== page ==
1. To make the preserved lemons, preheat oven to 250 degrees. Meanwhile, cut lemons into sixths, lengthwise and place in a glass baking dish (anything non-corrosive is fine!). Sprinkle the lemon slices with 2 Tablespoons of the Kosher salt and cover with water. Cook lemons in preheated oven for 3 hours and then allow to cool. Any unused portion should be refrigerated.
  2. To prepare the tagine, mix the cumin, garlic, ginger, paprika and 1 Tablespoon Kosher salt, ½ teaspoon black pepper, ½ cup grated onion and the oil in a large bowl.
  3. Rinse the preserved lemons and remove the pulp reserving the rind for later use.
  4. Add the lemon pulp to the mixing bowl and then add the raw chicken. Mix everything together and then place in a large gallon plastic bag. Place bag in a glass baking dish and put in the fridge to marinate overnight or at least 6-8 hours in order to achieve maximum flavor.
  5. When ready to cook, remove chicken mixture from the fridge and allow to sit at room temperature for 30 minutes.
  6. In a large Dutch oven or casserole, add the chicken and marinade, parsley-cilantro bundle, remaining grated onion, turmeric, saffron threads and 1½ cups of water. Bring to a boil over high heat, reduce to simmer and cook, partially covered for 30 minutes.
  7. Remove the lid, stir the chicken and continue to cook for an additional 15 minutes.
  8. Remove the chicken to a serving dish and cover with foil to keep warm. Keep sauce on stove and continue to reduce.
  9. Slice the preserved lemon rind into thin slices and add to the sauce along with the olives, chopped parsley and cilantro. Reduce for an additional 3-5 minutes until sauce thickens slightly.
  10. Pour sauce over platter of cooked chicken, garnish with additional parsley and cilantro if desired and serve over cooked Basmati rice.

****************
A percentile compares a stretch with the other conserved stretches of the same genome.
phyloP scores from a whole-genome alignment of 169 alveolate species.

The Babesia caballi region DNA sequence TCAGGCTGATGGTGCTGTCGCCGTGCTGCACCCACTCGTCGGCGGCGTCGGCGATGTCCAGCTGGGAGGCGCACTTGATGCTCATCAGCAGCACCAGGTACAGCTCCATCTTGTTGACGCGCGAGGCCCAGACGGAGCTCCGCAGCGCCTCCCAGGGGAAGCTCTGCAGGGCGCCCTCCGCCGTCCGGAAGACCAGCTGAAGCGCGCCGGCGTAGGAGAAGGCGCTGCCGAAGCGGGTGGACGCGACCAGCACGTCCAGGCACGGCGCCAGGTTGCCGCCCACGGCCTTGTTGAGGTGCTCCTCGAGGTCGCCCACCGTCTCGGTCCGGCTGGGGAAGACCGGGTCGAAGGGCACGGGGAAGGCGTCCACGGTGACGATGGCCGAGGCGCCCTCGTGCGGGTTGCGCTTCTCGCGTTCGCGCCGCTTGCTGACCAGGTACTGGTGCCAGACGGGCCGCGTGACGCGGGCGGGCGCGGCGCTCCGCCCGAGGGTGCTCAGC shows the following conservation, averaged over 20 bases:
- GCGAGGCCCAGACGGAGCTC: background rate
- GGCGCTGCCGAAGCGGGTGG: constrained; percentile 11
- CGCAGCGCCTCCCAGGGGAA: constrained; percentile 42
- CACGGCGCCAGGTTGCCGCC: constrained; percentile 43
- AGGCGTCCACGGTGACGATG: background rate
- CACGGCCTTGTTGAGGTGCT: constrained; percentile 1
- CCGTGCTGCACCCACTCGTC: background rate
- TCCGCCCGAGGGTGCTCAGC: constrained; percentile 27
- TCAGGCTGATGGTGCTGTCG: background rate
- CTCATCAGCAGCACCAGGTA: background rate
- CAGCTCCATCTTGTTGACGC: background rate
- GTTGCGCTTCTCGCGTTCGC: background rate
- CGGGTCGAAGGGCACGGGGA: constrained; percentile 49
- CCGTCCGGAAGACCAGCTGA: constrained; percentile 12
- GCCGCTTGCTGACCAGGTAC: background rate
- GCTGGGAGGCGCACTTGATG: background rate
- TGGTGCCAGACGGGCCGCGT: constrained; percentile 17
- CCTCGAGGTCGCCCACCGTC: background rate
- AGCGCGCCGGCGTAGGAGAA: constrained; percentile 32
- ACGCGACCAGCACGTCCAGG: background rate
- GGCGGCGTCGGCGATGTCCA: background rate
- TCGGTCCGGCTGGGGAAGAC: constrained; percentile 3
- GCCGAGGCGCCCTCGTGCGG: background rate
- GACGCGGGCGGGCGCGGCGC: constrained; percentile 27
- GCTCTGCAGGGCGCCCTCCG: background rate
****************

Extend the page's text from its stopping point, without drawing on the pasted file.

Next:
The post Moroccan Chicken Tagine with Preserved Lemons & a Spanish White Wine appeared first on The Glamorous Gourmet.

Cozy & Comforting: Smoky Stuffed Cabbage Soup

With Thanksgiving and its legion of leftovers finally behind us – buh-bye turkey and stuffing – it’s time to change it up and indulge in some deliciously different flavors!

And since it’s officially sweater weather (and you have to say it like this!) it’s prime time for some comforting, satisfying soups as well. So get cozy and comfy and prepare to enjoy our crazy delicious recipe for Smoky Stuffed Cabbage Soup.


“But I don’t LIKE cabbage!” you might say. Well, I used to think that too, but that’s only because you haven’t tried this soup yet. Only a few short years ago, my husband, a gent of Ukrainian descent, expressed a craving for classic Ukrainian dishes such as stuffed cabbage and pierogies. While I had sampled pierogies during the “high carb/no fat” diet trend of the 90’s (yum!), I had never had cabbage before. To be honest, the smell of it never really appealed to me and it seemed rather, um, unglamorous.